* Hedge funds reverse bets against stocks
* Funds fall far short of S&P gains in 2012 -Credit Suisse
* Hedge funds increase bets on volatile, higher-risk stocks
By Edward Krudy
NEW YORK, Sept 21 Many U.S. hedge funds that
have lagged the stock market rally in 2012 are now buying
riskier stocks and commodities - and using more borrowed money -
in an effort to play catch-up.
Funds have cut cash holdings and reversed broad bets against
the surging market. If the shift in the $2 trillion hedge fund
industry continues, it could drive asset prices even higher.
"We've been watching for months for signs of a catch-up in
risk and are at last starting to see it, as funds raise risk to
markets to lessen the risk of missing the markets," Philip
Vasan, global head of Credit Suisse's prime brokerage, told a
conference call of several hundred hedge fund clients and their
investors on Wednesday, according to a transcript of his remarks
provided to Reuters.
Through the end of August, hedge funds gained around 4.5
percent, according to Credit Suisse. By comparison, the total
return for the S&P 500 Index was 13.5 percent
through August, and 8.2 percent for the MSCI World Index
. Hedge funds focused on credit strategies have
been the best performers, with returns of more than 7 percent
Hedge funds started to become more aggressive over the
summer, in the run-up to a well-telegraphed move by the U.S.
Federal Reserve to pump stimulus into the U.S. economy and as
the European Central Bank stepped up efforts to reverse the debt
crisis in the euro zone.
So far, 2012 has been a year that has flummoxed many
seasoned market-watchers. They feared a repeat of 2011, when
markets sold off sharply on concerns the euro zone would
collapse, sparking a massive financial crisis and a deep global
But as of Friday's close, the S&P 500 has rallied 16 percent
since the start of the year, and many emerging markets and
developed European markets have seen dramatic reversals of
fortune over the summer. About 7 percent of the S&P's gains have
come since early August.
Hedge fund exposure to higher-risk, volatile stocks that
tend to exaggerate market moves - such as financials and small
caps - has reached levels not seen since the spring. Holdings in
those so-called high beta stocks rose 40 percent in August and
such stocks now represent nearly a third of funds' net U.S.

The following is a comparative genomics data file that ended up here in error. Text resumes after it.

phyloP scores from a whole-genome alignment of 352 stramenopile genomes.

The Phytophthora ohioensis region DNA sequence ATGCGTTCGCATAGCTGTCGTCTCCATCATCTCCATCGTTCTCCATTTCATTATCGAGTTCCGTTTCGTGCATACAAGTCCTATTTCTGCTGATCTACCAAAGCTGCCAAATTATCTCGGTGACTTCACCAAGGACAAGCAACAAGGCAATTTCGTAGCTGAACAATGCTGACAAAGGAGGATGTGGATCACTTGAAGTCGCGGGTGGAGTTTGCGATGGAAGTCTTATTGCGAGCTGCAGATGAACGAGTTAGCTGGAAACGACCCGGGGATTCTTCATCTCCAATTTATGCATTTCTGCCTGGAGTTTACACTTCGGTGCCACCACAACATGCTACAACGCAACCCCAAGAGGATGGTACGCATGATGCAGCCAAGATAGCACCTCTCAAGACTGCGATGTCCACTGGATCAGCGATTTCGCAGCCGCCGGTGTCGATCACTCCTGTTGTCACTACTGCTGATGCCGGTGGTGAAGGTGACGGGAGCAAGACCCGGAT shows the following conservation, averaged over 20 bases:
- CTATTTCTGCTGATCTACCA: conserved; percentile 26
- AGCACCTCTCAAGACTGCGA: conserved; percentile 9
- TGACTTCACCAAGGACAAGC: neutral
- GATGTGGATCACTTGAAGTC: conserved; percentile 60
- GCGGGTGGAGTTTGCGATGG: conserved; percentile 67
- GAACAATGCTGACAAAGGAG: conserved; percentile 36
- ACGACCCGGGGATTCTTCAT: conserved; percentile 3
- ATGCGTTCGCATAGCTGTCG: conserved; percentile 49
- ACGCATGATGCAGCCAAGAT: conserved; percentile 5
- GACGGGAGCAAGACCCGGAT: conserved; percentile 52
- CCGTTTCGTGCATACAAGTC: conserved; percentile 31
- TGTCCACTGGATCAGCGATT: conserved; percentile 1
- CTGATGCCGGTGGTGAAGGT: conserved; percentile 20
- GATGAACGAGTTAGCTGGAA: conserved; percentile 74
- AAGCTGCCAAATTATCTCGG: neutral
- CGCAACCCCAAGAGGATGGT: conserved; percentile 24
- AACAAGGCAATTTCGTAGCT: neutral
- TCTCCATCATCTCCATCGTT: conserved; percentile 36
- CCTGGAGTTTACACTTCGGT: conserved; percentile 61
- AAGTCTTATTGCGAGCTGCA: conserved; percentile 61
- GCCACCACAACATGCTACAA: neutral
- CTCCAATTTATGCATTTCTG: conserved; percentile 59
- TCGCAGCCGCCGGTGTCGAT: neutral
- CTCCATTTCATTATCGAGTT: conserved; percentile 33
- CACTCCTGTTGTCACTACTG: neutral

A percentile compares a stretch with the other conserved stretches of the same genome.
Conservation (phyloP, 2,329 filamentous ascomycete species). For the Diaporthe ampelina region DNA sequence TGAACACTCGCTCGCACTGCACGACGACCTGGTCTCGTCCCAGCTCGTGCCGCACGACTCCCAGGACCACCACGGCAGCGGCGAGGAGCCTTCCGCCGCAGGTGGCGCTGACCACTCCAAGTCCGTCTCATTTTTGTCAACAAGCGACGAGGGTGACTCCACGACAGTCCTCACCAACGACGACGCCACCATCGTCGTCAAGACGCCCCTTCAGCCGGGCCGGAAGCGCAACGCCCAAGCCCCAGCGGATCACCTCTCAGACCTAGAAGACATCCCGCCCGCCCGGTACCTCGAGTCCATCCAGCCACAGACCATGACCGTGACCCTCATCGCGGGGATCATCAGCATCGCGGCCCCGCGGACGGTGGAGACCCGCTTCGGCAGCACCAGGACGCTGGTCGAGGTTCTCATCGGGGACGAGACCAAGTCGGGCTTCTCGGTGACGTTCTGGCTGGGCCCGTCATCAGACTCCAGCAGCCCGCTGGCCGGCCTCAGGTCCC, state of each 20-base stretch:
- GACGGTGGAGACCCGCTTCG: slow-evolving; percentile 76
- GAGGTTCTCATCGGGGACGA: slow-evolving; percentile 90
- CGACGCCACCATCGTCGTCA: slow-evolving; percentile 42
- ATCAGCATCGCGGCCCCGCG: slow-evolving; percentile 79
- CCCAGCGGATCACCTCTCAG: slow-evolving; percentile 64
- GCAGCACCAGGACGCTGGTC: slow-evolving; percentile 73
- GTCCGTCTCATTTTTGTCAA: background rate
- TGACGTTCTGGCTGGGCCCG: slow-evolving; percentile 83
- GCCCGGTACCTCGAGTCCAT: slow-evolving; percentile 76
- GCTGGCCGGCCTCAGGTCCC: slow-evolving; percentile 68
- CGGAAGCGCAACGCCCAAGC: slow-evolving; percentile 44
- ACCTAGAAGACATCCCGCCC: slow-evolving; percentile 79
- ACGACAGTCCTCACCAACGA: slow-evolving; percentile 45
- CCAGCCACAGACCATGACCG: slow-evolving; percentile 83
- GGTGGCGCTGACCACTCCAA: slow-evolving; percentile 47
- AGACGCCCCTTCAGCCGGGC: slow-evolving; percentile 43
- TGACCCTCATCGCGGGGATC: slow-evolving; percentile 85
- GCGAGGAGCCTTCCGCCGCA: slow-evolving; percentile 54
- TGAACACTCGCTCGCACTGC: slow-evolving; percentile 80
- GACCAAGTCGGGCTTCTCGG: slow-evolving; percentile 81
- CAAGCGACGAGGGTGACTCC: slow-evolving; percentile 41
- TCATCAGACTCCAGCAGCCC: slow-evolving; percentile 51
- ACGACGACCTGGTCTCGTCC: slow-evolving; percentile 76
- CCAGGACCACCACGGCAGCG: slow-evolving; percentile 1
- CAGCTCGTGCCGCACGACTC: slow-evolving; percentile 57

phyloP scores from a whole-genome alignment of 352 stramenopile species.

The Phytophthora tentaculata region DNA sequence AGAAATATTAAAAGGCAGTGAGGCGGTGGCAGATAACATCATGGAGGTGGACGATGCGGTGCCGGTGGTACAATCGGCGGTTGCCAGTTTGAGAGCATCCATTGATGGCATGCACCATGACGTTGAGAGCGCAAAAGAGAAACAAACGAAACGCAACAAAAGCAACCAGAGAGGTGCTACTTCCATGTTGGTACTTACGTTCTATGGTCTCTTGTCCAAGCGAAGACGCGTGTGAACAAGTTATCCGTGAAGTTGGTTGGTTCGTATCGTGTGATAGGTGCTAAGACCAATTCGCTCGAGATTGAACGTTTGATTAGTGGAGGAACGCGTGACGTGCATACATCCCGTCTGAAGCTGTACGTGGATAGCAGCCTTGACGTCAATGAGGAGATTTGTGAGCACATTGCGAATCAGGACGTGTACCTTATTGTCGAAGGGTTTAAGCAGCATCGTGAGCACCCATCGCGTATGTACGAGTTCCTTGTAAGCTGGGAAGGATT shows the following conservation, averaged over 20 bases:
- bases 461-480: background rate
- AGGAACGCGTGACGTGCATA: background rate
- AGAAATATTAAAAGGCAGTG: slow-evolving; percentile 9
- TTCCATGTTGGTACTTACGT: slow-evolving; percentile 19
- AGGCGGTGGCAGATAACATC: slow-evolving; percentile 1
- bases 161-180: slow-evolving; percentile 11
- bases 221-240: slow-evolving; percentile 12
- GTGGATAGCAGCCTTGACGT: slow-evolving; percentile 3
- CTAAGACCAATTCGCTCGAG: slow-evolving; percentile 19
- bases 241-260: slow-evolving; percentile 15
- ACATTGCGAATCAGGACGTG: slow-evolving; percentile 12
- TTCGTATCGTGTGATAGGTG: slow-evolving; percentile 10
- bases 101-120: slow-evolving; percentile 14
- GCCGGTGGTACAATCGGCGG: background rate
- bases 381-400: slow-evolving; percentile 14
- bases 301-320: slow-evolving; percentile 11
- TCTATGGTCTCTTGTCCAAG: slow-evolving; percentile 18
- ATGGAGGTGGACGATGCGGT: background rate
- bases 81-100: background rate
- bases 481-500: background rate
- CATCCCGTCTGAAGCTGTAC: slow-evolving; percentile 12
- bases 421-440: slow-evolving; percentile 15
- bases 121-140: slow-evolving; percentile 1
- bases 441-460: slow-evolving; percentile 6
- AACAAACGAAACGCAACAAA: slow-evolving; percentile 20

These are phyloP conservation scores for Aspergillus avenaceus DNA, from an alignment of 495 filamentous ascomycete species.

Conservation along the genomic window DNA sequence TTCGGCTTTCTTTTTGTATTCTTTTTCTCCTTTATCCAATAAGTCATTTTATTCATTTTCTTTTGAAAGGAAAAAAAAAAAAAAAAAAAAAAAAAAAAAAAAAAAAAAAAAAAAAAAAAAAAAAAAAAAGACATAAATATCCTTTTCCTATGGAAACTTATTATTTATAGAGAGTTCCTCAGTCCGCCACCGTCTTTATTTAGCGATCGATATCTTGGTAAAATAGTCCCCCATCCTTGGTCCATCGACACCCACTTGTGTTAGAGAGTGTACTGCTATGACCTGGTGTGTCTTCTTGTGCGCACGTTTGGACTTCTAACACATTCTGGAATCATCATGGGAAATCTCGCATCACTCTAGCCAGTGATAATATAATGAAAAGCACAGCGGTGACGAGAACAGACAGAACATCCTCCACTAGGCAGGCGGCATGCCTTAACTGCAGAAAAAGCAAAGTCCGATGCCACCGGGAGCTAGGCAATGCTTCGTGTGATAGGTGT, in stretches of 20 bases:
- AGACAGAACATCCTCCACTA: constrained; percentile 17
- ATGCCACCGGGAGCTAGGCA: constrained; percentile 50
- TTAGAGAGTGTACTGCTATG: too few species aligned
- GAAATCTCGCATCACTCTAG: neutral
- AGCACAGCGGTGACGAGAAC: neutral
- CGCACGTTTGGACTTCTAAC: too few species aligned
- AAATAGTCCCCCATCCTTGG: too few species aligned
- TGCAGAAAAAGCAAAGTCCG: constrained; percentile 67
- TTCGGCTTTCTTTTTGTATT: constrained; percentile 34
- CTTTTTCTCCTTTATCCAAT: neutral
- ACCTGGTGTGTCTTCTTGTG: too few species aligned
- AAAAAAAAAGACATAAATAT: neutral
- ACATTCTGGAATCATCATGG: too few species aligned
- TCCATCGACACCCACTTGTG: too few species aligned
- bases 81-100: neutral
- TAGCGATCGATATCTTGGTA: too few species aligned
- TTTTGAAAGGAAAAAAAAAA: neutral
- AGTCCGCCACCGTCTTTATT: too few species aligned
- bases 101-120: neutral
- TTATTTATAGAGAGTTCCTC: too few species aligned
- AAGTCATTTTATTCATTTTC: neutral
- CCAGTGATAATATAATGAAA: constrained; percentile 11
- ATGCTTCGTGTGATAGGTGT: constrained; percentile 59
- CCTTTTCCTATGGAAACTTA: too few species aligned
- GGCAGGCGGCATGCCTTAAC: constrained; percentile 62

exposure, according to Credit Suisse.
Leverage has increased modestly, hitting 2.6 times capital
after remaining around 2.5 times during the summer, according to
Vasan. That is still far below levels seen prior to the 2008
financial crisis. In a sign of some bullishness, hedge funds
have moved more money out of cash, with the excess cash level
falling below 21 percent for the first time since the spring.
More hedge funds are long the market than in the summer, as
the long-short ratio is up to 38 percent after slumping to 25
percent over the summer. This indicates that more investors are
betting that the U.S. stock market will continue to rise.
The repositioning has borne fruit. Long-short funds captured
two-thirds of the MSCI World Index's gains in August, compared
with 7 percent in June. Returns for long-short equity funds
climbed steadily, hitting 3.2 percent in the middle of September
from below 0.3 percent in June.
Credit Suisse prime brokerage serves about 400 hedge fund
clients that range in size from $100 million to several billion
dollars. The firm estimates that monthly prime brokerage client
calls represent about a third of the industry's $2 trillion in
BOTH FEET IN WATER
Performance at equity hedge funds has started to accelerate.
In August equity-focused funds gained 1 percent compared with
0.5 percent across the whole industry, according to data from
Research eVestment Alliance. It was the third consecutive
monthly gain, they said.
Greenlight Capital Offshore, a mid- and small-cap hedge fund
run by David Einhorn, is one of the best-performing funds this
year. It gained 4.1 percent in August and was up 10.4 percent in
the first eight months of the year, according to a weekly hedge
fund review by HSBC.
Despite early signs of greater conviction on the part of
hedge fund managers, flows into hedge funds - money that
investors are putting to work in the area - have still not seen
a significant pick-up, said Vasan.
Through the three months ending in July - the latest period
for which data is available, $16.8 billion flowed out of hedge
funds, according to Research eVestment Alliance.
But Vasan said he is seeing an uptick in enquiries from
investors about investing in hedge funds. They are also seeing
strong enquiries at the firm's capital services team, which
raises money for hedge fund clients from investors such as
family offices, endowments, and insurance companies.
"Although not yet reflected in significant flows, investors
continue to do a great deal of advance work this month, to be
prepared to allocate when they identify a catalyst for writing
the check," Vasan said on the conference call.
"We've considered today a change in risk stance that is very
much an extension of what was under way - from a toe in the
water, to a foot, to both feet - with central bank intervention
the catalyst," he said. "We'll see if this has legs, and if so
how investors follow."